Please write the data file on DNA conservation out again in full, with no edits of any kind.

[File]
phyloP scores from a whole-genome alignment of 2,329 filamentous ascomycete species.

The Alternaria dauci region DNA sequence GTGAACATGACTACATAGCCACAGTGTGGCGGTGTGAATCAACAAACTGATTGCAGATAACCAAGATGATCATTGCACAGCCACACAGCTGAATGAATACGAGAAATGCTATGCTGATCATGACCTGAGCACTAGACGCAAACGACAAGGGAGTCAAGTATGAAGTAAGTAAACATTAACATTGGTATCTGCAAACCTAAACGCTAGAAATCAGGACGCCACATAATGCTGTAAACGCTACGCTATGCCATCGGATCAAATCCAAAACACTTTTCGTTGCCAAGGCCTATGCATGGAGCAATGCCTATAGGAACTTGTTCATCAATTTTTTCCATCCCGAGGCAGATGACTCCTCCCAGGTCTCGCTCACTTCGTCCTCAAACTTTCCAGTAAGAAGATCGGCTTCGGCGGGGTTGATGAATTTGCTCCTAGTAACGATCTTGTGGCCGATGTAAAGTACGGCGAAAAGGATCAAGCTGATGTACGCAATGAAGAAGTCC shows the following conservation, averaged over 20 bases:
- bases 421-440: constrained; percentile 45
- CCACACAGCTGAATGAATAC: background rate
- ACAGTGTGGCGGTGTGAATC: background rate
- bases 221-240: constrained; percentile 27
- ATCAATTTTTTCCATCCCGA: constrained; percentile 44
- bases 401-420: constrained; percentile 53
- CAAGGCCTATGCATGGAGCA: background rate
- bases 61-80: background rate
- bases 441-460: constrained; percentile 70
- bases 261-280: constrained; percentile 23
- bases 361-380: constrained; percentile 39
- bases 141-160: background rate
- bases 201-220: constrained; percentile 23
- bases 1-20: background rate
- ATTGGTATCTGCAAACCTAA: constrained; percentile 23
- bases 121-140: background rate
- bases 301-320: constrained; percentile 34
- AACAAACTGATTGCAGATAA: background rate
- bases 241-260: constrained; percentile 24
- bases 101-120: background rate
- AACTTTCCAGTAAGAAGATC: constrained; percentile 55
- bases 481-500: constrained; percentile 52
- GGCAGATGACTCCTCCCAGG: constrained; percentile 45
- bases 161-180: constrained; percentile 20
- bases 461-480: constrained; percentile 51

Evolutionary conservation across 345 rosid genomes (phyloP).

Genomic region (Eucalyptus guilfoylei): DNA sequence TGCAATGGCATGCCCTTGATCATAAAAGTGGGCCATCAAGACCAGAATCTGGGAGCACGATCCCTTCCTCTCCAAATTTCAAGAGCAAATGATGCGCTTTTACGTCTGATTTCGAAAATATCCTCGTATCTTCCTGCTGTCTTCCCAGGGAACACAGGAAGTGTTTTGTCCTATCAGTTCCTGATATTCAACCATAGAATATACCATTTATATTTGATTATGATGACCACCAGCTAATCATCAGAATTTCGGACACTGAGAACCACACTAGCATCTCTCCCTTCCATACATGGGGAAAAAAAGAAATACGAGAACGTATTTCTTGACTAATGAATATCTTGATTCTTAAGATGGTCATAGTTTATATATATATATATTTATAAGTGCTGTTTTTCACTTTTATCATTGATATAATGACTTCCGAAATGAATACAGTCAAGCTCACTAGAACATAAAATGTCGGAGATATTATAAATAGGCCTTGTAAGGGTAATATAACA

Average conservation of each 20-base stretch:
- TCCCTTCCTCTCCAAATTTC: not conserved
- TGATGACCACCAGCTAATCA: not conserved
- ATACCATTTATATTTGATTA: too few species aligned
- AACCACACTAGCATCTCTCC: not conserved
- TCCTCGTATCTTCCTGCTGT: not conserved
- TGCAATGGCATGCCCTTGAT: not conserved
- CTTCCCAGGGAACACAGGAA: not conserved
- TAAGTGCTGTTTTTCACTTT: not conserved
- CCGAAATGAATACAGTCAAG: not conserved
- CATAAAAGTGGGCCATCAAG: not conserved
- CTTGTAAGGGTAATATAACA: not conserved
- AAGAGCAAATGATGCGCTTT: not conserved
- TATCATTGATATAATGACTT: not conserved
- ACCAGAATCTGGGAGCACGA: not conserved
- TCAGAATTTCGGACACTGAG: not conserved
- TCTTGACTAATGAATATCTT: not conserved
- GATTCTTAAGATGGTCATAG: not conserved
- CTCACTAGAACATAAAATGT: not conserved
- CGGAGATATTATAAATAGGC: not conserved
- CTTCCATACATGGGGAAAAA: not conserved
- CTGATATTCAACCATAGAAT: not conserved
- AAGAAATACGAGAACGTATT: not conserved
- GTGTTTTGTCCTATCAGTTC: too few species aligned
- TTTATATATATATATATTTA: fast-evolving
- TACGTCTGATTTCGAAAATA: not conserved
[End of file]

phyloP scores from a whole-genome alignment of 2,329 filamentous ascomycete species.

The Alternaria dauci region DNA sequence GTGAACATGACTACATAGCCACAGTGTGGCGGTGTGAATCAACAAACTGATTGCAGATAACCAAGATGATCATTGCACAGCCACACAGCTGAATGAATACGAGAAATGCTATGCTGATCATGACCTGAGCACTAGACGCAAACGACAAGGGAGTCAAGTATGAAGTAAGTAAACATTAACATTGGTATCTGCAAACCTAAACGCTAGAAATCAGGACGCCACATAATGCTGTAAACGCTACGCTATGCCATCGGATCAAATCCAAAACACTTTTCGTTGCCAAGGCCTATGCATGGAGCAATGCCTATAGGAACTTGTTCATCAATTTTTTCCATCCCGAGGCAGATGACTCCTCCCAGGTCTCGCTCACTTCGTCCTCAAACTTTCCAGTAAGAAGATCGGCTTCGGCGGGGTTGATGAATTTGCTCCTAGTAACGATCTTGTGGCCGATGTAAAGTACGGCGAAAAGGATCAAGCTGATGTACGCAATGAAGAAGTCC shows the following conservation, averaged over 20 bases:
- bases 421-440: constrained; percentile 45
- CCACACAGCTGAATGAATAC: background rate
- ACAGTGTGGCGGTGTGAATC: background rate
- bases 221-240: constrained; percentile 27
- ATCAATTTTTTCCATCCCGA: constrained; percentile 44
- bases 401-420: constrained; percentile 53
- CAAGGCCTATGCATGGAGCA: background rate
- bases 61-80: background rate
- bases 441-460: constrained; percentile 70
- bases 261-280: constrained; percentile 23
- bases 361-380: constrained; percentile 39
- bases 141-160: background rate
- bases 201-220: constrained; percentile 23
- bases 1-20: background rate
- ATTGGTATCTGCAAACCTAA: constrained; percentile 23
- bases 121-140: background rate
- bases 301-320: constrained; percentile 34
- AACAAACTGATTGCAGATAA: background rate
- bases 241-260: constrained; percentile 24
- bases 101-120: background rate
- AACTTTCCAGTAAGAAGATC: constrained; percentile 55
- bases 481-500: constrained; percentile 52
- GGCAGATGACTCCTCCCAGG: constrained; percentile 45
- bases 161-180: constrained; percentile 20
- bases 461-480: constrained; percentile 51

Evolutionary conservation across 345 rosid genomes (phyloP).

Genomic region (Eucalyptus guilfoylei): DNA sequence TGCAATGGCATGCCCTTGATCATAAAAGTGGGCCATCAAGACCAGAATCTGGGAGCACGATCCCTTCCTCTCCAAATTTCAAGAGCAAATGATGCGCTTTTACGTCTGATTTCGAAAATATCCTCGTATCTTCCTGCTGTCTTCCCAGGGAACACAGGAAGTGTTTTGTCCTATCAGTTCCTGATATTCAACCATAGAATATACCATTTATATTTGATTATGATGACCACCAGCTAATCATCAGAATTTCGGACACTGAGAACCACACTAGCATCTCTCCCTTCCATACATGGGGAAAAAAAGAAATACGAGAACGTATTTCTTGACTAATGAATATCTTGATTCTTAAGATGGTCATAGTTTATATATATATATATTTATAAGTGCTGTTTTTCACTTTTATCATTGATATAATGACTTCCGAAATGAATACAGTCAAGCTCACTAGAACATAAAATGTCGGAGATATTATAAATAGGCCTTGTAAGGGTAATATAACA

Average conservation of each 20-base stretch:
- TCCCTTCCTCTCCAAATTTC: not conserved
- TGATGACCACCAGCTAATCA: not conserved
- ATACCATTTATATTTGATTA: too few species aligned
- AACCACACTAGCATCTCTCC: not conserved
- TCCTCGTATCTTCCTGCTGT: not conserved
- TGCAATGGCATGCCCTTGAT: not conserved
- CTTCCCAGGGAACACAGGAA: not conserved
- TAAGTGCTGTTTTTCACTTT: not conserved
- CCGAAATGAATACAGTCAAG: not conserved
- CATAAAAGTGGGCCATCAAG: not conserved
- CTTGTAAGGGTAATATAACA: not conserved
- AAGAGCAAATGATGCGCTTT: not conserved
- TATCATTGATATAATGACTT: not conserved
- ACCAGAATCTGGGAGCACGA: not conserved
- TCAGAATTTCGGACACTGAG: not conserved
- TCTTGACTAATGAATATCTT: not conserved
- GATTCTTAAGATGGTCATAG: not conserved
- CTCACTAGAACATAAAATGT: not conserved
- CGGAGATATTATAAATAGGC: not conserved
- CTTCCATACATGGGGAAAAA: not conserved
- CTGATATTCAACCATAGAAT: not conserved
- AAGAAATACGAGAACGTATT: not conserved
- GTGTTTTGTCCTATCAGTTC: too few species aligned
- TTTATATATATATATATTTA: fast-evolving
- TACGTCTGATTTCGAAAATA: not conserved